This past Thursday I was invited onto CNBC's Street Signs to discuss Google's latest social networking moves and their potential impact on your online privacy. Erin Burnett – who I'll readily admit is my favorite CNBC personality – hosted and the CEO of an online privacy company joined me on the segment.

We talked about Google's Social initiatives, Social Search and Social Circle in particular. Obviously online privacy is an important topic, and is endlessly in the news, most recently due to the hack of Sony's PlayStation Network and the furor over Apple's "Locationgate," but we've got to remember that nobody's forcing users to sign up for services, agree to terms of service, and share their personal information online. Yes, it's an increasingly online world we live in and companies should be held responsible if they knowingly mislead consumers into sharing information via dirty tactics like burying fine print deep on page 44 of a ToS document. But in this case Google isn't requiring that anyone link their Flickr, Quora, or Twitter accounts to their Google account in order to utilize search – or any other – functionality.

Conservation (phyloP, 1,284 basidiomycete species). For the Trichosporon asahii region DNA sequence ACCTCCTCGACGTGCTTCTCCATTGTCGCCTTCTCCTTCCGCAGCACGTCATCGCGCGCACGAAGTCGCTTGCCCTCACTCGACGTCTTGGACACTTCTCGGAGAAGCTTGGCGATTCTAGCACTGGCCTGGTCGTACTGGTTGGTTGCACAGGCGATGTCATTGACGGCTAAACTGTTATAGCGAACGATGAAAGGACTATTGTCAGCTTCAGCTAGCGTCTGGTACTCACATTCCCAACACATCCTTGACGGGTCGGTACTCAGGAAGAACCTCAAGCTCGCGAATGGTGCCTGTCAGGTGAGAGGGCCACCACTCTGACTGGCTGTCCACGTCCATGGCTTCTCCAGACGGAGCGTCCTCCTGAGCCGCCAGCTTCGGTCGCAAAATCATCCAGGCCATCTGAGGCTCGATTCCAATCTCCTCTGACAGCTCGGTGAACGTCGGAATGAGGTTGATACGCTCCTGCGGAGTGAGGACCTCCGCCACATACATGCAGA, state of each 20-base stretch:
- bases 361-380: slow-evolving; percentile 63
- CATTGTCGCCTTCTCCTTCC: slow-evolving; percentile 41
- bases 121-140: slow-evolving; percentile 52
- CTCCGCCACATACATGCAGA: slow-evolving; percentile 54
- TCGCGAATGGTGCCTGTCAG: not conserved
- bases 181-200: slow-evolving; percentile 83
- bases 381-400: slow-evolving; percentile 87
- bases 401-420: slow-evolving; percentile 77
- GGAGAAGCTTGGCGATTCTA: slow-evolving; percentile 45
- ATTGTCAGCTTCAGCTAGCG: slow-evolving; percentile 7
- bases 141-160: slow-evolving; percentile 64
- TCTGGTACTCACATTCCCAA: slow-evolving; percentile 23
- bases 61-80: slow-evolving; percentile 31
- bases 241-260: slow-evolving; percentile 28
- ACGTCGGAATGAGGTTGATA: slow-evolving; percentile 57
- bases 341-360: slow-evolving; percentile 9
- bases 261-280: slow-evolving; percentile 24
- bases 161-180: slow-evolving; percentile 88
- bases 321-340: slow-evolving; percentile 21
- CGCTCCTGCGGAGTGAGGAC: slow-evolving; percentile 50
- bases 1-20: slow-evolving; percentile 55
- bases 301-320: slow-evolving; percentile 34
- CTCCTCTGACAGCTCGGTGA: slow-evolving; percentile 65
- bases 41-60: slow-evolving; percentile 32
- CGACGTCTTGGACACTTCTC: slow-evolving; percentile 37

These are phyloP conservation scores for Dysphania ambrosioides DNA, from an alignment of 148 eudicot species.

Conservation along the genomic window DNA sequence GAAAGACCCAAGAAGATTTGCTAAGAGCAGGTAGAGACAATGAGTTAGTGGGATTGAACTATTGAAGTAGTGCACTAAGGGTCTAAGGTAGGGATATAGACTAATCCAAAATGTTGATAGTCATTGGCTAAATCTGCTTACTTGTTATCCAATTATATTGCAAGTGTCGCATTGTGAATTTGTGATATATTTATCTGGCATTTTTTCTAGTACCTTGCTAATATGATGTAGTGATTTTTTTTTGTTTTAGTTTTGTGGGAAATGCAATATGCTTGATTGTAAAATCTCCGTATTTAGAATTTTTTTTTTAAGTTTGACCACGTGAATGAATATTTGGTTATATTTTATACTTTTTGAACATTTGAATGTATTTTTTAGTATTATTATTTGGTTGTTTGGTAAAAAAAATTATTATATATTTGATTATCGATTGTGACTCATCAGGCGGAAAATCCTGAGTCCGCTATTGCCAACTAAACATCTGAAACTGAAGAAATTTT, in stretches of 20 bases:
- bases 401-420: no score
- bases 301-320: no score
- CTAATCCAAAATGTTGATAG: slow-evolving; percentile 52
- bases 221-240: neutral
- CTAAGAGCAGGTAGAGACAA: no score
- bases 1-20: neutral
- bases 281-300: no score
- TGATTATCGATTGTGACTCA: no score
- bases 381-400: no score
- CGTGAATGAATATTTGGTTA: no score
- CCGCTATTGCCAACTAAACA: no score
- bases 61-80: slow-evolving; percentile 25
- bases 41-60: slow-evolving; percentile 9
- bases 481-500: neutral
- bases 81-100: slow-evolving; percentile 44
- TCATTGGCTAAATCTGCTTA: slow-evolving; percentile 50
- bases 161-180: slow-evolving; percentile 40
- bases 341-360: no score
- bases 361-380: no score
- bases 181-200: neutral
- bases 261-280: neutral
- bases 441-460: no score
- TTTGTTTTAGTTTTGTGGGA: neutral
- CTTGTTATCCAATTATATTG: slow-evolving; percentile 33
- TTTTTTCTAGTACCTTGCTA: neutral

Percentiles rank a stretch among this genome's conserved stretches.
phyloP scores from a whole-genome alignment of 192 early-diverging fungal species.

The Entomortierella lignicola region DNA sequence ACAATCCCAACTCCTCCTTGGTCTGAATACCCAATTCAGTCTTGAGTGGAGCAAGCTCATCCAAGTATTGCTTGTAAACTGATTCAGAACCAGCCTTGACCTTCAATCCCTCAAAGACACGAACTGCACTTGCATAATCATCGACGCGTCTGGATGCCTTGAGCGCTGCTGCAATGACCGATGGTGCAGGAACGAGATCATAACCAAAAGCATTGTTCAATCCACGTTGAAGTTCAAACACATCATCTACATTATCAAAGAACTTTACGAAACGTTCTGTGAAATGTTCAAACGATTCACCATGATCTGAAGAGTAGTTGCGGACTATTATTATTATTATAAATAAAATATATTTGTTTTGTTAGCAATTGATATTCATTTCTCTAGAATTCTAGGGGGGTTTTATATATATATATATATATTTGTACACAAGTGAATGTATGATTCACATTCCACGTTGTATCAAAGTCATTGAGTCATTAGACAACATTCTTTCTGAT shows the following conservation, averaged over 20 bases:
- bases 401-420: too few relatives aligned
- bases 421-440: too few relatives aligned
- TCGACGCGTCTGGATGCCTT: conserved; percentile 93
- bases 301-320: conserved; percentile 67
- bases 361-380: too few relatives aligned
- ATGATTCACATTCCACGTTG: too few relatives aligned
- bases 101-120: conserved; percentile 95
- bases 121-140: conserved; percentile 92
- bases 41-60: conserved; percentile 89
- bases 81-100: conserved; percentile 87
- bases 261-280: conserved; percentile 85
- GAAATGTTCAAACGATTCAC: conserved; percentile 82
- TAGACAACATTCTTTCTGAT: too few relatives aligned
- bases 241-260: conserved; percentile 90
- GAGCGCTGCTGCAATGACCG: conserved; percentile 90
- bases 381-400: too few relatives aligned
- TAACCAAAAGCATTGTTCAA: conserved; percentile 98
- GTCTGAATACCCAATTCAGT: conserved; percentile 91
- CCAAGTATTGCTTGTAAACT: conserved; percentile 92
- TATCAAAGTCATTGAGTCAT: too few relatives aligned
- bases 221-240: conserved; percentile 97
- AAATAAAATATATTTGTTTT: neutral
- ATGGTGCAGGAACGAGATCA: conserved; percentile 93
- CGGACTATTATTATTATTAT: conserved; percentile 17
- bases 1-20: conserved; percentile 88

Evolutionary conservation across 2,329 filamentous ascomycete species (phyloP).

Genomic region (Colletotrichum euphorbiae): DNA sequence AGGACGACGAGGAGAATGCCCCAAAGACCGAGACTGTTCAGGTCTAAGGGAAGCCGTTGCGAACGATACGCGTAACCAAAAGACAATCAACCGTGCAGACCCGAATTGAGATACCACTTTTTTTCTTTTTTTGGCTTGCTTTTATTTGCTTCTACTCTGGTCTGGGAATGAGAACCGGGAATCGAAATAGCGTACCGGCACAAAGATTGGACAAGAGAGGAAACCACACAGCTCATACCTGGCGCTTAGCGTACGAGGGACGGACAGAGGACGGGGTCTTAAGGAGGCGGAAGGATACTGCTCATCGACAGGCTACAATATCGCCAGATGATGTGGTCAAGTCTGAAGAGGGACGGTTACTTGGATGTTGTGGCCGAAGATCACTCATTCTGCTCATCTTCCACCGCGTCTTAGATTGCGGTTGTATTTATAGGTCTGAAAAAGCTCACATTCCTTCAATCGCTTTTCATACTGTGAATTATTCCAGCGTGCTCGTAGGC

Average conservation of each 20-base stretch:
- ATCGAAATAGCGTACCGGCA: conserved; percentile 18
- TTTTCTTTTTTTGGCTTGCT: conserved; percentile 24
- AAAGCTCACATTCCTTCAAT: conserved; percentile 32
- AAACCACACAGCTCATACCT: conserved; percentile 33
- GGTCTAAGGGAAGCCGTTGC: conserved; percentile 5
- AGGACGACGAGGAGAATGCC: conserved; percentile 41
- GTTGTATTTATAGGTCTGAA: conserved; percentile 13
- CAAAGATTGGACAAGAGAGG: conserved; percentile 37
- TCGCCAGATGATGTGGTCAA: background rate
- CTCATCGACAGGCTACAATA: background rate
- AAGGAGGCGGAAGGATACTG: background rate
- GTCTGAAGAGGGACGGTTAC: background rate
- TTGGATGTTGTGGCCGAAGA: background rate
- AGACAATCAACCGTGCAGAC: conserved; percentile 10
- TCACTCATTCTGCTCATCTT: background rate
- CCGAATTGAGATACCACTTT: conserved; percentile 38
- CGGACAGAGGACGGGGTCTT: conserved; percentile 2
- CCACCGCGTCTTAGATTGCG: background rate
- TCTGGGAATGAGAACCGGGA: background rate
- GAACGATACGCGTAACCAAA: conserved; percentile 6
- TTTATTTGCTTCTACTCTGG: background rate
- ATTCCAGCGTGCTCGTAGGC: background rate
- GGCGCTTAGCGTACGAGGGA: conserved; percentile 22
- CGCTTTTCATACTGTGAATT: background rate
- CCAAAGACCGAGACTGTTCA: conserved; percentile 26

Check out the segment and share your thoughts: Is Google, along with Facebook and most everyone else online, going too far when it comes to making your personal info private in the name of social networking? Or should users be responsible for knowing what they're opting into before they click the "Sign Me Up!" button?